The Veldt Questions and Answers
by Ray Bradbury

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In what ways has the house in "The Veldt" made the Hadleys feel useless and powerless?   

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After being scared by the lions, Lydia tells George that she has become increasingly nervous. She suppose that her nerves are a result of having so little to do. With the house performing almost all tasks, she has nothing to do. She offers to cook and clean. She simply is looking for purpose in her life. The house is fully automated and does everything for them. It cooks, cleans, and even sings them to sleep. She adds, "I feel like I don't belong here. The house is wife and mother now, and nursemaid." She adds that she can not compete with the nursery in terms of getting her children's attention. Lydia notes that George is also exhibiting mannerisms which indicate his own restlessness:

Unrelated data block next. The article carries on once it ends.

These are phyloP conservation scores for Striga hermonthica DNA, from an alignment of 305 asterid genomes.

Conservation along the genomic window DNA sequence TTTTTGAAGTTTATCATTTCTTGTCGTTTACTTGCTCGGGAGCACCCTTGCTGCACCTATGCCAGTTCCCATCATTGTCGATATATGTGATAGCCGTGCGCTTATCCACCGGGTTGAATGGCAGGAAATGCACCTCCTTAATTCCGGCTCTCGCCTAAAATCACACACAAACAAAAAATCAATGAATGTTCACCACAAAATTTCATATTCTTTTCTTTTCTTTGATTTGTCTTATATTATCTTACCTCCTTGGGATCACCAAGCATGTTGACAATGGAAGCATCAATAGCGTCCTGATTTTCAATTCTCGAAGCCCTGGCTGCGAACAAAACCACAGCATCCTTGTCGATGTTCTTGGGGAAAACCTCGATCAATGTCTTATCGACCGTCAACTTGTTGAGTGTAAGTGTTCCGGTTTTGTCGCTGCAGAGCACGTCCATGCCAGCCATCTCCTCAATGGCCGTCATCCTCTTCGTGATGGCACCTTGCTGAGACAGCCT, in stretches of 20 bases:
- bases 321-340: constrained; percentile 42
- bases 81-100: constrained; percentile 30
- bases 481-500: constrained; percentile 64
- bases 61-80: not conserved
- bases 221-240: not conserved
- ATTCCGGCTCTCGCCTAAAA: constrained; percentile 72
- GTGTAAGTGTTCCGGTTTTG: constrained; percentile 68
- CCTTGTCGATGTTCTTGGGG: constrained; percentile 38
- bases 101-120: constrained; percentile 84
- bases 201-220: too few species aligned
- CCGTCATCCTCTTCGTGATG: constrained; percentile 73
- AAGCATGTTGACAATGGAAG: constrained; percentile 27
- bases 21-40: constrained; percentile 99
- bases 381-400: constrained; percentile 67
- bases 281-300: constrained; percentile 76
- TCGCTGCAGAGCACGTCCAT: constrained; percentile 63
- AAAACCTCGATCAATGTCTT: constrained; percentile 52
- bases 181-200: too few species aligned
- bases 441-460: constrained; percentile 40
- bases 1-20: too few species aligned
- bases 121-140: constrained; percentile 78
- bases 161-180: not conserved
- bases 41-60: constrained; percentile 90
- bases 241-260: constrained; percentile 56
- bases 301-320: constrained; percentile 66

You look as if you didn't know what to do with yourself in this house, either. You smoke a little more every morning and drink a little more every afternoon and need a little more sedative every night. You're beginning to feel unnecessary too. 

The Hadleys have allowed the nursery to become their children's primary activity. In effect, the Hadleys have ceased their roles as parents. They recognize that they and the children have become spoiled by the house. With a fully automated house, they literally don't have to do anything. That's why they have begun to feel useless. 

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